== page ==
In Brief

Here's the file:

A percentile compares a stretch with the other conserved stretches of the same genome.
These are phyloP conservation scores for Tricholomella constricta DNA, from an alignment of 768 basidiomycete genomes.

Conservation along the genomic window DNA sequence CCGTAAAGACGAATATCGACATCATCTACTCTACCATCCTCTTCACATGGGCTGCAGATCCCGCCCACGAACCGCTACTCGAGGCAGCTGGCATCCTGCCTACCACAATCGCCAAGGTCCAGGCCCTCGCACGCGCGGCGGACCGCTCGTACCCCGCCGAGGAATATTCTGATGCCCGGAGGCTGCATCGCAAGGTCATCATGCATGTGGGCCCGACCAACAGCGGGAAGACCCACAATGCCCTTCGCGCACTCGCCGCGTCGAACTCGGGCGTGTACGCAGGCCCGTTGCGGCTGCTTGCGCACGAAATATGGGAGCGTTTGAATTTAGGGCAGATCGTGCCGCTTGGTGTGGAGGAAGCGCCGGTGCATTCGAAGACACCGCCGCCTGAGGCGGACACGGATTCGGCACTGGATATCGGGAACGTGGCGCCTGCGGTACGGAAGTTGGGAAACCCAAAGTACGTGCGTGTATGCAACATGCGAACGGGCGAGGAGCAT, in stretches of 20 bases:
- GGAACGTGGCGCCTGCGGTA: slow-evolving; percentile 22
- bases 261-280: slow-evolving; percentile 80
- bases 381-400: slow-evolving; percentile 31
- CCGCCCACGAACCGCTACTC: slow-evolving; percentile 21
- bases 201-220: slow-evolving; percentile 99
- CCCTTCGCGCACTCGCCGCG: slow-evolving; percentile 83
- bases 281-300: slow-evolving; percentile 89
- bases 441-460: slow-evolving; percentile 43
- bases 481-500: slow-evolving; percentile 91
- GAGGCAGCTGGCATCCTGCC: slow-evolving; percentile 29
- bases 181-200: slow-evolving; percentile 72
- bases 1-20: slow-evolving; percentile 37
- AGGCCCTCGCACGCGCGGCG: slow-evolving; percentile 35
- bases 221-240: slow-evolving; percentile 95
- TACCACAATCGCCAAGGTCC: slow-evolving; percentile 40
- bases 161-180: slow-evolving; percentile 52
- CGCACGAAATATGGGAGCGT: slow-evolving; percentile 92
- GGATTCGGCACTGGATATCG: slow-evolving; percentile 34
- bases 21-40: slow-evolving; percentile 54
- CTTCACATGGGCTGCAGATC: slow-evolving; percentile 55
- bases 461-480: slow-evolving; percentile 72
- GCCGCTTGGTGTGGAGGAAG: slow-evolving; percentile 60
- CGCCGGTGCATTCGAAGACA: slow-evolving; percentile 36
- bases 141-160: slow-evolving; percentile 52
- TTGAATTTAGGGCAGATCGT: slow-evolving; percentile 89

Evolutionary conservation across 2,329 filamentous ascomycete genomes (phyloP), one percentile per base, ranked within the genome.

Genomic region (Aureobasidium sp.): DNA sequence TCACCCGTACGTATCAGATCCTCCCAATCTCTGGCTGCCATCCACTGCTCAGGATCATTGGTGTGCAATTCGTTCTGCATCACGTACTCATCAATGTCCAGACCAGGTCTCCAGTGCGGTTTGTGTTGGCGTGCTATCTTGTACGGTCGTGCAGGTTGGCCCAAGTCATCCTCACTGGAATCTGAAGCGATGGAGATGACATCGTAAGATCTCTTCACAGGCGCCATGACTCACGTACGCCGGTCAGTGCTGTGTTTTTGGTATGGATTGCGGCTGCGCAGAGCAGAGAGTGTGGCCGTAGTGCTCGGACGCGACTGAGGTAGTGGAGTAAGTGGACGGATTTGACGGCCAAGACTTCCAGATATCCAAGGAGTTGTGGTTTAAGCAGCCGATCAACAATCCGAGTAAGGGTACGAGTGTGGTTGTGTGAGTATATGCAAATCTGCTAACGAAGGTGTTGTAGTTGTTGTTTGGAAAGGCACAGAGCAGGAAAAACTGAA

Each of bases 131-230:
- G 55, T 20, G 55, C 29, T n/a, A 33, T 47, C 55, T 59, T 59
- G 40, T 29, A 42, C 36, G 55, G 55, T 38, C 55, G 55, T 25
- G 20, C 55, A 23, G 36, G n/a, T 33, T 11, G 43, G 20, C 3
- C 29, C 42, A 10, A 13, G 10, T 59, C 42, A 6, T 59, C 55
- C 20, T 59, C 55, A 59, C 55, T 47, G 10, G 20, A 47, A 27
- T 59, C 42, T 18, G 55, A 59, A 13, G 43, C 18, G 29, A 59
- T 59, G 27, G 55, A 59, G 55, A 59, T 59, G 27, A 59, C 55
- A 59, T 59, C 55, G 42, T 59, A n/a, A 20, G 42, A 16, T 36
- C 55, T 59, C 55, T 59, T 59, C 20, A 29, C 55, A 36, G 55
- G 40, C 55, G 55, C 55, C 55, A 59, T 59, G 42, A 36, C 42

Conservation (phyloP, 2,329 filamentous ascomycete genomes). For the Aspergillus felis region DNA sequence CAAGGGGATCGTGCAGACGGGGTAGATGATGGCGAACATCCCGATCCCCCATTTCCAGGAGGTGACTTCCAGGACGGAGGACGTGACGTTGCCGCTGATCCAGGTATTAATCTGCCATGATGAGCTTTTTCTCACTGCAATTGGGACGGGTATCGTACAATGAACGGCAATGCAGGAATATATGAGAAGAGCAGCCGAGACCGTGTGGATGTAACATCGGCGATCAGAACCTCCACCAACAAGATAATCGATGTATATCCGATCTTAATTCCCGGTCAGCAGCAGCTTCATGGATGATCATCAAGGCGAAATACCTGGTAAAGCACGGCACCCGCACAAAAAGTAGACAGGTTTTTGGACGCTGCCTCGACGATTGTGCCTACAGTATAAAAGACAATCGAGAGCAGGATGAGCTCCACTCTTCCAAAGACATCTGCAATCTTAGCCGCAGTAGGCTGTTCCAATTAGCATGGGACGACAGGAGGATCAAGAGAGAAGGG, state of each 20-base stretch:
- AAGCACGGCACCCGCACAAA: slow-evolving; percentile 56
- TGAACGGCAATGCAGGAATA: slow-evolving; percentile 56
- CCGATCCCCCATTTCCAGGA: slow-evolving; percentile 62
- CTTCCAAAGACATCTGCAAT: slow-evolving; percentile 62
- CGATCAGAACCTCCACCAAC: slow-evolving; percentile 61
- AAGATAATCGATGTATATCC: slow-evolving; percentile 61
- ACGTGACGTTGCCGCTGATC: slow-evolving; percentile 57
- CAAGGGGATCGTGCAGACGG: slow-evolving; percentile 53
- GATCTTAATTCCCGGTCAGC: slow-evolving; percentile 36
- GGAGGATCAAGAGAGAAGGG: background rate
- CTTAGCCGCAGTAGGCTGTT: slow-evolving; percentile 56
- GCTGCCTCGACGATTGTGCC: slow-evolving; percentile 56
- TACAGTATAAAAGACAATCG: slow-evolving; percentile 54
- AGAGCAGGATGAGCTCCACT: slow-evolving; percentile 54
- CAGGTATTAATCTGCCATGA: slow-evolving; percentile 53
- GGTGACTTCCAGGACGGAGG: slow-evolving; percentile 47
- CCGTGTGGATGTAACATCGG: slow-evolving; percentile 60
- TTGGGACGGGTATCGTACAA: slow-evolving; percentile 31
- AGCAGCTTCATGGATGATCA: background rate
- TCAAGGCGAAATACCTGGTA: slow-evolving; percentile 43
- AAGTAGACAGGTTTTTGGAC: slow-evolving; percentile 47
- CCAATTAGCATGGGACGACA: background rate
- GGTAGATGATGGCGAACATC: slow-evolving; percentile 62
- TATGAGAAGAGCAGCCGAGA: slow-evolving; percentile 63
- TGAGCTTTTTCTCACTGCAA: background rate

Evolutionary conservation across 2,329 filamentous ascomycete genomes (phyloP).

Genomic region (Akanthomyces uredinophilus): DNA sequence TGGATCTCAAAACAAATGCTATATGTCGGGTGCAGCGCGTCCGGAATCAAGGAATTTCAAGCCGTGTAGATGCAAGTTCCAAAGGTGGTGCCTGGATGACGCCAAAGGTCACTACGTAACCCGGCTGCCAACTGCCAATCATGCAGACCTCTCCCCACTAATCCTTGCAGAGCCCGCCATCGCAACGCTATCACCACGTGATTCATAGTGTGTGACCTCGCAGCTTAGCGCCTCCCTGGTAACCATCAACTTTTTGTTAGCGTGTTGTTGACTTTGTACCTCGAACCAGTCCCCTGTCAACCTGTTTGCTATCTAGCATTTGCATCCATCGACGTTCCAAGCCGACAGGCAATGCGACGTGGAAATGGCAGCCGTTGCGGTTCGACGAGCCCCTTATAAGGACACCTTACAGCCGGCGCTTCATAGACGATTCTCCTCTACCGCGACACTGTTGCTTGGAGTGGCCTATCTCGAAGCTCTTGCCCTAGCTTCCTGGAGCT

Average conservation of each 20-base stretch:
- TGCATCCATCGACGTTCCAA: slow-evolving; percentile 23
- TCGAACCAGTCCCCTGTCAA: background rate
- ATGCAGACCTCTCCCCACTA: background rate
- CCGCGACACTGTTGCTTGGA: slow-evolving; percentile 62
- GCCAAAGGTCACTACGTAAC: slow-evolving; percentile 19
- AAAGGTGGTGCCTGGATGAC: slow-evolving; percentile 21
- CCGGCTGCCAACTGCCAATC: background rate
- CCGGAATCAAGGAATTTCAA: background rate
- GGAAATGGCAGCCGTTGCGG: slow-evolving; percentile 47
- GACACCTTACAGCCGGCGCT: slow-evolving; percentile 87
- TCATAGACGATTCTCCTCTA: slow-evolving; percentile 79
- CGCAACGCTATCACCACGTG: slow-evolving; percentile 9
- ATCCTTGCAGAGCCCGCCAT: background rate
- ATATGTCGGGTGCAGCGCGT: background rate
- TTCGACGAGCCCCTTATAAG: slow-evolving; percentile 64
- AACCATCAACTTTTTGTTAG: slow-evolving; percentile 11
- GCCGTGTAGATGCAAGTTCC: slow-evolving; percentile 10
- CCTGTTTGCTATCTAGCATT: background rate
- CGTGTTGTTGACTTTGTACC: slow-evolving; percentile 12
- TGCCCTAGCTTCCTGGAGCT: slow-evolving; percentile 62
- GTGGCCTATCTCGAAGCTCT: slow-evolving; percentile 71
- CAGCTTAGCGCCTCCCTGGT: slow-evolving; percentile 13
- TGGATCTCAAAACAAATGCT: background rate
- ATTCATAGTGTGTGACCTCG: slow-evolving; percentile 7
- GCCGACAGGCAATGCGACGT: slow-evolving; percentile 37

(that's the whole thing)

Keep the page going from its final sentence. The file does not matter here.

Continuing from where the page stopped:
Greece ratifies protocol just in time, allowed 25-percent hike in emissions Parliament’s plenary session yesterday ratified the Kyoto Treaty on gas emissions control just one day before the expiry of an EU deadline on the matter, in a move hailed as «historic» by Greenpeace in Athens. The treaty was ratified by a majority vote with only the Communist Party voting against it, claiming it would merely help countries trade gas emission rights. Under the protocol, Greece is allowed a maximum 25-percent increase in its 1990 emission levels. But emissions had already increased to 23.4 percent in 2000, a rise attributed by Environment Minister Vasso Papandreou to destructive forest fires. AEGEAN INSPECTIONS Greece rejects US checks as against law and Constitution Greece yesterday officially rejected an American request for unrestricted powers that would allow US warships to stop and search ships in Greek territorial waters, informing the US Embassy that such activities were a threat to Greek independence and sovereignty. «Our country is always committed to its responsibilities to its allies and to the fight against terrorism…but such inspections would go against national law and order and the Constitution,» Foreign Ministry spokesman Panos Beglitis stressed, adding that Greece was prepared to carry out checks on vessels with its own forces when notified. HASHISH Three arrested over 114-kilo haul Police confiscated 114 kilos of marijuana and arrested two Albanians and a Greek man yesterday after a car chase near the northern town of Kozani. The drugs had been hidden in the stolen vehicle being driven by Arben Demiri, 28, who ignored a police signal to stop but was pursued and caught. Another man in the car got away. Police arrested Tahiri Sakir and Pantelis Tsougouridis, to whom the drugs were being delivered, after tracing them from calls recorded on Demiri’s mobile phone. Antiquities law Parliament yesterday passed a new law on antiquities, according to which anyone illegally in possession of objects dating to before 1453 must declare them to the authorities within 12 months of the law’s publication in the government gazette and may be allowed to keep them. Restrictions also apply, in some cases, to artifacts up to 100 years old. Smugglers A Kavala court yesterday gave four-year jail sentences to five of the six Ukrainian and Russian seamen on a Bolivian-flagged freighter that ran aground off the northern Aegean island of Thasos last Wednesday with more than 1.5 million packs of contraband cigarettes aboard. They were found guilty of smuggling, illegal entry into Greece and forgery. Mitsotakis US President George W. Bush yesterday conveyed his best wishes over the telephone to Honorary New Democracy Chairman Constantine Mitsotakis at a hospital in Phoenix, Arizona, where the latter is recovering from an operation for a weak artery. Meanwhile, an Athens court postponed until December a 2.9-million-euro defamation lawsuit brought by Mitsotakis against PASOK General Secretary Costas Laliotis who accused the former prime minister of siphoning off party donations using an off-shore Liberian firm. The case was postponed so that Laliotis’s countersuit – for the same sum – can be heard at the same time as Mitsotakis’s action. Broadcasting council The former vice president of the Supreme Court, Ioannis Laskarides, is to take over the presidency of the National Broadcasting Council (ESR), it was announced in Parliament yesterday. The new seven-member board – comprising academics and journalists – will be active from next week. Former ESR President Vassilis Lambridis resigned in March after members of his then 18-member council failed to back his proposed ban on two reality TV programs. Multiple retirement Turkish-Cypriot leader Rauf Denktash embezzled 130,000 dollars by taking advantage of a new law governing retirement allowances in northern occupied Cyprus, the Turkish daily Sabah charged in a front-page story yesterday. The paper claimed Denktash had granted himself one-off retirement payments three times in a row.